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The ALA Annual Conference always has a lot of session options to choose from. Librarians wear many hats, so sometimes it’s difficult to choose which one to wear at conference. If you were or were not at conference and missed something geared toward programming librarians, you’re in luck. Here’s my hat trick (top three) for you to try on for size.
When you hear “library Halloween programs” you probably think of a Trick-Or-Treat story time or a teen Halloween party. But adults can enjoy Halloween programs as well. With the right partners, Halloween programs can be affordable, educational and entertaining for adult library users. We hold many of the programs on weekends or in the evening so working adults can attend.
At public libraries we spend an awful lot of time celebrating the holidays and happy parts of life (as we should): Halloween parties, Valentine's crafts, Thanksgiving storytime, book launches, STEM programs. These are all exciting and essential services. But what about the needs of our patrons that are sometimes a bit messier, a bit more hidden from public view, a bit less Hallmark-card sweet and a bit more nitty-gritty reality?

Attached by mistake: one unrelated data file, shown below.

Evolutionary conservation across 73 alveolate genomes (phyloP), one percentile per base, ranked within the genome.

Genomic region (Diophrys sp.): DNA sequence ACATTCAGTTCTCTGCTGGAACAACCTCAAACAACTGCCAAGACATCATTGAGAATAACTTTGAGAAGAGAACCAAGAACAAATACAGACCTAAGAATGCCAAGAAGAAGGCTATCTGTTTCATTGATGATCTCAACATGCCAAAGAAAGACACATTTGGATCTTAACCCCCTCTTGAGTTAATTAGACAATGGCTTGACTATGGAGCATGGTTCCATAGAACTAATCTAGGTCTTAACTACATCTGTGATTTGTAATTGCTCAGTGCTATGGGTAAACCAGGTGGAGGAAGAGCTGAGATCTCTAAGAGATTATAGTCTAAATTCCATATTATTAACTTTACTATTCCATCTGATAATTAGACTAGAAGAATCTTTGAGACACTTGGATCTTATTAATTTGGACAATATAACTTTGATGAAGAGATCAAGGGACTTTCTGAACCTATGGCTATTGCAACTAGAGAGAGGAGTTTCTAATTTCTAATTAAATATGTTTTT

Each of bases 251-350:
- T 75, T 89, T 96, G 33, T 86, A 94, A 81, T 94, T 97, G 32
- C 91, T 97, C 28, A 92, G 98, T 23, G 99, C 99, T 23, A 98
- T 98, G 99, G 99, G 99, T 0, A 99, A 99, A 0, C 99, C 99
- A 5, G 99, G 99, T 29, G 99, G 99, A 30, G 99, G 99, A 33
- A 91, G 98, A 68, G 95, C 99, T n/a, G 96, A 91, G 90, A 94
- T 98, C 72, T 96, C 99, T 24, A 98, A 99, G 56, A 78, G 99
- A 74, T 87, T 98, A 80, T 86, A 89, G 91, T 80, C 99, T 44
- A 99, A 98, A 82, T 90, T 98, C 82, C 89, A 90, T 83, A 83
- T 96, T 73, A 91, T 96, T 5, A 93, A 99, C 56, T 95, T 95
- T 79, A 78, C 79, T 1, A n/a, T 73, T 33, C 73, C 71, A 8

Information literacy skills are a cornerstone to school library instruction. Teacher librarians have taught them for years. Why revisit them now? Before we get into how to use "Arthur" to teach media literacy, we thought it might be nice to give you a little background on why our passion for information literacy programming in school libraries was re-energized and renewed.
This year’s Teen Tech Week (TTW) theme is Libraries are for Creating, with events taking place March 4 to 10, 2018. Teen Tech Week was created by the Young Adult Library Services Association (YALSA), and this year's theme is aimed at encouraging teens to take advantage of “digital tools offered through the library to become content creators, and to leverage library resources to share out their creations.”